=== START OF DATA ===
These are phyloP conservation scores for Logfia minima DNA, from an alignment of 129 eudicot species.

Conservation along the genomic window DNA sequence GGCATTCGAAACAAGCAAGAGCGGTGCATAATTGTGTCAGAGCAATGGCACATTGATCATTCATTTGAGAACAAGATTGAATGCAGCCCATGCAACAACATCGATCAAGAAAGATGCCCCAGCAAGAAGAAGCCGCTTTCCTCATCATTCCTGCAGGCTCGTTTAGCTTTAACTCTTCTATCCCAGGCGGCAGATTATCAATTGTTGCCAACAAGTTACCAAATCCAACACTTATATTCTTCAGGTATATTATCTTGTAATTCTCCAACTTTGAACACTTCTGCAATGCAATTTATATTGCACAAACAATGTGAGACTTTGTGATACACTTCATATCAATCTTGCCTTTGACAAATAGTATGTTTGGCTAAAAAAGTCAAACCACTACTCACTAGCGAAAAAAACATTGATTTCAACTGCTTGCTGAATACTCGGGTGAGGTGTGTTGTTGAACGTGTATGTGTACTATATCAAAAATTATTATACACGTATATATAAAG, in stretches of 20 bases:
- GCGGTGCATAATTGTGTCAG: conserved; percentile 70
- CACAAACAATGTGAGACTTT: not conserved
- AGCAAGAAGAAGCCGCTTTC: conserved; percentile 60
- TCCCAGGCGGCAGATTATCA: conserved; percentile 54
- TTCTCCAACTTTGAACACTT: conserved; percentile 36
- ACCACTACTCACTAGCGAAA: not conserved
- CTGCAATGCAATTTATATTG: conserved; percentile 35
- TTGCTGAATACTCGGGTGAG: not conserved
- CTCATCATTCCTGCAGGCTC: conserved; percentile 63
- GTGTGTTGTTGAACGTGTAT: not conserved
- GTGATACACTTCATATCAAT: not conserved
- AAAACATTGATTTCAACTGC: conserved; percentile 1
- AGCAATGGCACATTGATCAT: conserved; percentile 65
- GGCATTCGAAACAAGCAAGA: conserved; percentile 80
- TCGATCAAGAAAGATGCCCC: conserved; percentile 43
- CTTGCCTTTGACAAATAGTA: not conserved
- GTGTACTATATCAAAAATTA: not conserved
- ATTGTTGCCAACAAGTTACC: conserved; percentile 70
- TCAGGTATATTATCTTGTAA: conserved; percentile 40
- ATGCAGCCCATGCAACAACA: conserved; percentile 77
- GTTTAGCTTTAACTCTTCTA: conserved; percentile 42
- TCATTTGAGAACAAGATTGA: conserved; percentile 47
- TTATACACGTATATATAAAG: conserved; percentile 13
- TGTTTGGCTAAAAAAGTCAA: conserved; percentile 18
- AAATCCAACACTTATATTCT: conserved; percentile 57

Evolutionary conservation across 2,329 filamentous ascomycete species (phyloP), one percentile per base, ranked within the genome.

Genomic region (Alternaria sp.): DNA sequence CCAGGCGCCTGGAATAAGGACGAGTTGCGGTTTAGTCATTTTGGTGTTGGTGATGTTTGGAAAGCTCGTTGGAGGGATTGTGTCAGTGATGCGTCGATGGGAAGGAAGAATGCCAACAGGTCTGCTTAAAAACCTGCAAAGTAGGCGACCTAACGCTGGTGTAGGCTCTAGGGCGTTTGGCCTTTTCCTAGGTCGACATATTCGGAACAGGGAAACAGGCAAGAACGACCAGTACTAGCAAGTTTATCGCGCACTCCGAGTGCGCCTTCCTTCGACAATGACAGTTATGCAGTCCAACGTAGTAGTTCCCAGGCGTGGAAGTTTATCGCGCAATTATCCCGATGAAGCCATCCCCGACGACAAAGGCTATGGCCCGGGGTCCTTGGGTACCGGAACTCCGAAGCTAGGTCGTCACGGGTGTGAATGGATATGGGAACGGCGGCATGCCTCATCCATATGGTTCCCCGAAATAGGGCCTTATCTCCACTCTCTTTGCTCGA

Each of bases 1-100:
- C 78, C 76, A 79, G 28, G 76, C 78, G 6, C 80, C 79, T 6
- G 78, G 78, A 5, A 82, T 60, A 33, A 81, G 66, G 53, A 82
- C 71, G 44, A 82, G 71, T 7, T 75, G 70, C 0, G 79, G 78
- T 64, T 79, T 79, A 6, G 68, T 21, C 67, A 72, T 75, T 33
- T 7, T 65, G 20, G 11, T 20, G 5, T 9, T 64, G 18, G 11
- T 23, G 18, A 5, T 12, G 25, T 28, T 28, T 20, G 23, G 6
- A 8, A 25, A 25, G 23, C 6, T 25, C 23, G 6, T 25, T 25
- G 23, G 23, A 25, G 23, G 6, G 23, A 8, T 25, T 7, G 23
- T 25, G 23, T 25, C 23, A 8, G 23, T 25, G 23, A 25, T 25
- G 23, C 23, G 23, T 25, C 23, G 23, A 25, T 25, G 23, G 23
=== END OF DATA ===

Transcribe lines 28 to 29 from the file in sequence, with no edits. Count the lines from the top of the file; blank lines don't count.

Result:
Evolutionary conservation across 2,329 filamentous ascomycete species (phyloP), one percentile per base, ranked within the genome.

Genomic region (Alternaria sp.): DNA sequence CCAGGCGCCTGGAATAAGGACGAGTTGCGGTTTAGTCATTTTGGTGTTGGTGATGTTTGGAAAGCTCGTTGGAGGGATTGTGTCAGTGATGCGTCGATGGGAAGGAAGAATGCCAACAGGTCTGCTTAAAAACCTGCAAAGTAGGCGACCTAACGCTGGTGTAGGCTCTAGGGCGTTTGGCCTTTTCCTAGGTCGACATATTCGGAACAGGGAAACAGGCAAGAACGACCAGTACTAGCAAGTTTATCGCGCACTCCGAGTGCGCCTTCCTTCGACAATGACAGTTATGCAGTCCAACGTAGTAGTTCCCAGGCGTGGAAGTTTATCGCGCAATTATCCCGATGAAGCCATCCCCGACGACAAAGGCTATGGCCCGGGGTCCTTGGGTACCGGAACTCCGAAGCTAGGTCGTCACGGGTGTGAATGGATATGGGAACGGCGGCATGCCTCATCCATATGGTTCCCCGAAATAGGGCCTTATCTCCACTCTCTTTGCTCGA